Long lost Google Chrome feature could return and fix browser's worst problem

Google Chrome fans could see an update rolled out which will address what is arguably the biggest flaw with the market-leading browser. Earlier this year the Chrome community was set abuzz with claims that the software’s notorious habit of gobbling up RAM could finally be getting addressed. It looked like the millions of Google Chrome users on Windows 10 would see a huge amount of memory space freed up thanks to a feature dubbed ‘Segment Heap’ which Microsoft and Google had been working on.

The feature is designed to slash the amount of RAM that apps use on Windows 10 machines, and testing had shown it reduced the memory usage of Microsoft’s Chromium-based Edge browser by a staggering 27 percent.

That’s a huge reduction in RAM usage, and it looked like Google were set to deploy the feature in Chrome as well.

However, after testing Google later held fire on plans to utilise Segment Heap with Chrome – disabling it in the Canary version of Chrome 85 in July.

The reason behind that while the feature did help cutback on RAM usage, testing showed it had the knock-on effect of making a PC’s CPU work overtime.

READ MORE: Android 11 is out to download, but only if you own these smartphones

Bruce Dawson, a Google Chrome programmer, explained that tests showed using Segment Heap lead to a 13 per cent increase in CPU consumption.

At the time the Chromium member said: “M85 already has a number of other optimisations and landing this change (simultaneous (memory) improvement and (performance) regression) at the same time makes the comparison even more difficult.”

“Although I have heard encouraging things about memory savings from lab tests I don’t see any way for us to leave this enabled until we have clean telemetry data and lab tests on 20H1, neither of which will be happening in time for M85. So, the plan is to disable this for M85 (thus giving us another telemetry data point) and reconsider in the future.”

And now, months after the decision to put Segment Heap on the back burner, it looks like work on the feature could have resumed.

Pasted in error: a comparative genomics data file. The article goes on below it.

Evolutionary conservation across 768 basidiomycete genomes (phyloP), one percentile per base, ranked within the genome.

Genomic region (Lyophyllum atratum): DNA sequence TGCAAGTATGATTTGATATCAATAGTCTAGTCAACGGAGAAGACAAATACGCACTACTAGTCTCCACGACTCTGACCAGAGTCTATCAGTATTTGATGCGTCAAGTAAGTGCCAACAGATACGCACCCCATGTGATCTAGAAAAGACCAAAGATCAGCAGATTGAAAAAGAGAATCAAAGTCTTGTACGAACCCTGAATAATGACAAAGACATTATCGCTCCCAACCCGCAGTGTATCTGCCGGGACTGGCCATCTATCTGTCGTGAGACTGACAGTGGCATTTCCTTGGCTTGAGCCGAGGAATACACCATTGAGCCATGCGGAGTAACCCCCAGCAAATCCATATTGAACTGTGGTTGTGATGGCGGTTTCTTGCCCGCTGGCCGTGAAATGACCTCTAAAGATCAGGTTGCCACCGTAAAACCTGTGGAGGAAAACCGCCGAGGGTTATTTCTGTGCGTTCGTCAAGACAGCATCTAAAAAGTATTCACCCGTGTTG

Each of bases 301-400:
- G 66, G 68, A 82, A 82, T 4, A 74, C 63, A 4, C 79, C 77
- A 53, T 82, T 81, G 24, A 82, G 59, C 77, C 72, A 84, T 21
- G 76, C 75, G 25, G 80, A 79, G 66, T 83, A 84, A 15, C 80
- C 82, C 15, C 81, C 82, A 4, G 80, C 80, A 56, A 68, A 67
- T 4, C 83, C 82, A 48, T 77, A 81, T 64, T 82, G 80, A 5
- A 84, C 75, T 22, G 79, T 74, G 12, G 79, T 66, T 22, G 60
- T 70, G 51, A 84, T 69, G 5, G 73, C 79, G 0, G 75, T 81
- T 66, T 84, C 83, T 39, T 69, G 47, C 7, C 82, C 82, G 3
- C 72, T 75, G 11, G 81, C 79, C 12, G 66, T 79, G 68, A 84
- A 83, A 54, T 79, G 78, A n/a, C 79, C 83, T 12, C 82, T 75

As revealed in a post by Windows Latest, a Google senior developer has requested Microsoft’s help on GitHub to clear two Segment Heap flags.

The developer explained: “These flags would be useful for all Chromium-based browsers”.

It remains to be seen how seriously Google is looking into enacting this feature in Chrome, and how far away they are from making it work.

But given the huge reduction in RAM usage it offers Google Chrome users will be hoping a general release is not too far away.

In other Google Chrome news, the handy new Tab Groups feature is now available to everyone.

As the name suggests, the feature helps Google Chrome users stay organised and group relevant tabs together.

The Tab Groups feature was added to the latest version of Chrome 85 (85.0.4183.102) and is really straight-forward to use.

To create a new tab group, simply right click on a tab and then select add to new group.

You can choose a colour coded icon for each group, give different groups names and then add other relevant tabs to these groups.



Google Chrome just got a vital update and we guarantee you'll want it

Google has begun rolling out one of its most vital Chrome updates in years. The US technology firm has started updating browsers across the world with a new feature that instantly blocks annoying adverts that require too much memory.

This should have three vital benefits for users with their browser able to run more smoothly. Blocking these ads will also eat up less of your precious mobile data which could end up saving money on the monthly smartphone bill. Finally, battery life on phones and laptops could also be vastly improved and that’s very good news.

Anyone who uses Chrome, especially on a MacBook, will know how quickly it can suck the life out of a battery and any improvement would definitely be welcomed by users.

Google says that it is trying to improve the ad experience by discouraging advertisers from creating messages that use large, poorly compressed images and video.

READ MORE: Google Chrome tweaks Incognito Mode to make it faster to hide your online activity